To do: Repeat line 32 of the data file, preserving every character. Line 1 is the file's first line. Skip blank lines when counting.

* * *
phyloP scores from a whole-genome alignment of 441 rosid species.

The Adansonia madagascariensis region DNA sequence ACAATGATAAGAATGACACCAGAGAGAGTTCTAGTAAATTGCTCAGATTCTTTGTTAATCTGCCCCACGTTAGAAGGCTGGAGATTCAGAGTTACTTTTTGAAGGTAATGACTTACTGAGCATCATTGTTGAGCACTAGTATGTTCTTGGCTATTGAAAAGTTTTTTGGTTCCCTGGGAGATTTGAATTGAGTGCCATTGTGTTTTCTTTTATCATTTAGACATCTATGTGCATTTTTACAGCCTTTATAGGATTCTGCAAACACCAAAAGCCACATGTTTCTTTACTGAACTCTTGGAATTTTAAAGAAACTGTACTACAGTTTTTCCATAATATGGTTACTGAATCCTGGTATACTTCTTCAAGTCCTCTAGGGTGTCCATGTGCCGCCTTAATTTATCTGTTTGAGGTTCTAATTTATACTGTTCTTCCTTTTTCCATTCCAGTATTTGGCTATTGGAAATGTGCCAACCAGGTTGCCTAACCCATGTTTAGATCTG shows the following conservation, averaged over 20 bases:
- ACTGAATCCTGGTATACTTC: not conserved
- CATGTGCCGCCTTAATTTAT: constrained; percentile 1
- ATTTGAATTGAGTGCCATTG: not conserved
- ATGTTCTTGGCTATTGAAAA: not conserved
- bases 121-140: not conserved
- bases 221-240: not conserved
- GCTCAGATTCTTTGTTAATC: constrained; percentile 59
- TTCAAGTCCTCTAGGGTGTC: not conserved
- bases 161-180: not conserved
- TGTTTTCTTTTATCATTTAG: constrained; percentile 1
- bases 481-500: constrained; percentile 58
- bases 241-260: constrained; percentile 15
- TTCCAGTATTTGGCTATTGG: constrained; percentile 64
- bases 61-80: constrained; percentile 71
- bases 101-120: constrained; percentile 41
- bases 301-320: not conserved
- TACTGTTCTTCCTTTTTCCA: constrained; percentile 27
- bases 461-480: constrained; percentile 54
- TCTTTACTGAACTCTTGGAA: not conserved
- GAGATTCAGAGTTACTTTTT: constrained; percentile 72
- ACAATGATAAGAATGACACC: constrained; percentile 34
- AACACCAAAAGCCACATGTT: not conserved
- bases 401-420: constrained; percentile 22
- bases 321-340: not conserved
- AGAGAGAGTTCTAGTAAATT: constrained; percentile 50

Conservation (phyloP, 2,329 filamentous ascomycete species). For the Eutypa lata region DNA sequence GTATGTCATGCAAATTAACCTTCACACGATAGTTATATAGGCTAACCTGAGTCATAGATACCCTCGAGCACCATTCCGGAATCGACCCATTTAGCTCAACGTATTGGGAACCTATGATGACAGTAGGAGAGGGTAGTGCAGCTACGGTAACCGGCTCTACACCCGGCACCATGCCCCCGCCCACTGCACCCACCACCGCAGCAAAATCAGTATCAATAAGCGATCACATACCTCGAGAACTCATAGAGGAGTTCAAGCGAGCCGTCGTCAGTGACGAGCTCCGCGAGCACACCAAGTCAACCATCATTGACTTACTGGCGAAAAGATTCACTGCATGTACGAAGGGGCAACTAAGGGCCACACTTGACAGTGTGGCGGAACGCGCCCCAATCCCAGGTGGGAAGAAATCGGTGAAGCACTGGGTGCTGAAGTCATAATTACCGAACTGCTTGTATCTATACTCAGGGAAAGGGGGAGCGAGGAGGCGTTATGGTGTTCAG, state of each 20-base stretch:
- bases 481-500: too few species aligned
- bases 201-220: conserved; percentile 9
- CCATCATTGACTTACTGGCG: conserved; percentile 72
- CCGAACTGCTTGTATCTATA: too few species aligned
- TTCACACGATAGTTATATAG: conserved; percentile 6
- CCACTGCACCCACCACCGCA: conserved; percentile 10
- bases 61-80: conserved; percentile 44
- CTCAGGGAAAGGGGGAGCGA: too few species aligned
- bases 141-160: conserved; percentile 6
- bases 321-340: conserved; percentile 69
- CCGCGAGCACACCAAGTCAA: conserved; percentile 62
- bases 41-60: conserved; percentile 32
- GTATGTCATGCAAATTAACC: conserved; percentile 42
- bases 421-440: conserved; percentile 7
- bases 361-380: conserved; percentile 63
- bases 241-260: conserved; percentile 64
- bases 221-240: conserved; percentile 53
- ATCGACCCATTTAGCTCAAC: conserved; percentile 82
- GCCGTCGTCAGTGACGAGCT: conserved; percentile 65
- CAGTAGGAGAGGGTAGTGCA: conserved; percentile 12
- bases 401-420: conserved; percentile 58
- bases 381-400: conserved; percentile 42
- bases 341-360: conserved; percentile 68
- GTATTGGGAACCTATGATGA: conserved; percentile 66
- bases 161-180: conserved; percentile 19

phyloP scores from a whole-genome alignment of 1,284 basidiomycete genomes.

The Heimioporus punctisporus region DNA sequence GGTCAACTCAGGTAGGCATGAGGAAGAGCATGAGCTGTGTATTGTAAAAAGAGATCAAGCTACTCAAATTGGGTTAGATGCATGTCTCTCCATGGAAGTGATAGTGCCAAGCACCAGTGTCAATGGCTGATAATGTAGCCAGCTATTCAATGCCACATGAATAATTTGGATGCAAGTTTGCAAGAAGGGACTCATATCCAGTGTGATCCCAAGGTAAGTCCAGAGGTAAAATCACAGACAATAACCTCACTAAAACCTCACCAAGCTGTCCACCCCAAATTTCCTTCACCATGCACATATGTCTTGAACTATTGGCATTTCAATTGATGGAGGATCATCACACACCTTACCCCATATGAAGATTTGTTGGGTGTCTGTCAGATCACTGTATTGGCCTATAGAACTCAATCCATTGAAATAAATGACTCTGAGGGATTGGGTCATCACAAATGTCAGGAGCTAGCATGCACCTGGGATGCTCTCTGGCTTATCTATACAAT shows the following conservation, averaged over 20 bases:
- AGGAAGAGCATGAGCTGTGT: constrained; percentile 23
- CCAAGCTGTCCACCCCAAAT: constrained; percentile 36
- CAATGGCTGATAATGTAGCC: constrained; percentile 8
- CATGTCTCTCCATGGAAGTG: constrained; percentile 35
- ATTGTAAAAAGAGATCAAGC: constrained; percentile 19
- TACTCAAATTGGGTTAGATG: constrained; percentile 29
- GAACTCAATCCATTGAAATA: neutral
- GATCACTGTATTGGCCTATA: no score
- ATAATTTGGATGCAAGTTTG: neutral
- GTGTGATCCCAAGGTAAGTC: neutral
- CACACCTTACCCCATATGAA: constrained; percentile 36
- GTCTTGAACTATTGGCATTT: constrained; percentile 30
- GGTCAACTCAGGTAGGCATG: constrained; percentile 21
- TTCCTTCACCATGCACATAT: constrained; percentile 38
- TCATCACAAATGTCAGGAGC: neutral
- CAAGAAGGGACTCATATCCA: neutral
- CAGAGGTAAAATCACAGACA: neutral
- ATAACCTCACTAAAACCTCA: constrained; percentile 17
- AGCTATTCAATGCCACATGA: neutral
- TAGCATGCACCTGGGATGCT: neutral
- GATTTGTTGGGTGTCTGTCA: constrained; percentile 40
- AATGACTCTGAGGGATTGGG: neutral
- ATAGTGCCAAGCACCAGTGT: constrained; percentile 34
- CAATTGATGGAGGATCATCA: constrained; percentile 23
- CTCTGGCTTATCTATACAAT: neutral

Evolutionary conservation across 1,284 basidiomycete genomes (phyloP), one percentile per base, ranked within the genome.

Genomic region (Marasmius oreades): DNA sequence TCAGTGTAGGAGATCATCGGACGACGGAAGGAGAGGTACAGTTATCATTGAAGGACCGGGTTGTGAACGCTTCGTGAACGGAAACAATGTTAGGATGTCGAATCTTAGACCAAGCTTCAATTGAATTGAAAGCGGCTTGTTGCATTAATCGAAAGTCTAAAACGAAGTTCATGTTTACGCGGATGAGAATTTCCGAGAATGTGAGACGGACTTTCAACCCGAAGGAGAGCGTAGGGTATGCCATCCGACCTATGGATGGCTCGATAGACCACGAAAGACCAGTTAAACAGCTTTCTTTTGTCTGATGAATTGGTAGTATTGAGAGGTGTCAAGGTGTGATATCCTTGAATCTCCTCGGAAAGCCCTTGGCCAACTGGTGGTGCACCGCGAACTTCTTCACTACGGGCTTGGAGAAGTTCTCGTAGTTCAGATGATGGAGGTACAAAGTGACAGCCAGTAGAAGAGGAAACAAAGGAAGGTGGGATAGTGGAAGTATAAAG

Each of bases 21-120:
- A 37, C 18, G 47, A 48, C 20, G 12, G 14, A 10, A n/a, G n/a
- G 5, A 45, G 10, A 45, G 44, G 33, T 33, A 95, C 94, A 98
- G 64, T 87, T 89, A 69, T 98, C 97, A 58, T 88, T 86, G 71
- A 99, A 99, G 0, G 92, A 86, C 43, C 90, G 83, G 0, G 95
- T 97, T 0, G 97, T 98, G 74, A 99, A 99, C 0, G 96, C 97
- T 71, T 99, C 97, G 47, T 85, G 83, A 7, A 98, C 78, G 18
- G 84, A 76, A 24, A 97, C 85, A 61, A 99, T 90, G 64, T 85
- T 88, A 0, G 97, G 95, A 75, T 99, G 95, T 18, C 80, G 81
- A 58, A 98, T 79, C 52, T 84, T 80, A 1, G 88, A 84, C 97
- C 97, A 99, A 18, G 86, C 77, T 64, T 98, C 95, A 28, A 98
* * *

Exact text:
- CCGAACTGCTTGTATCTATA: too few species aligned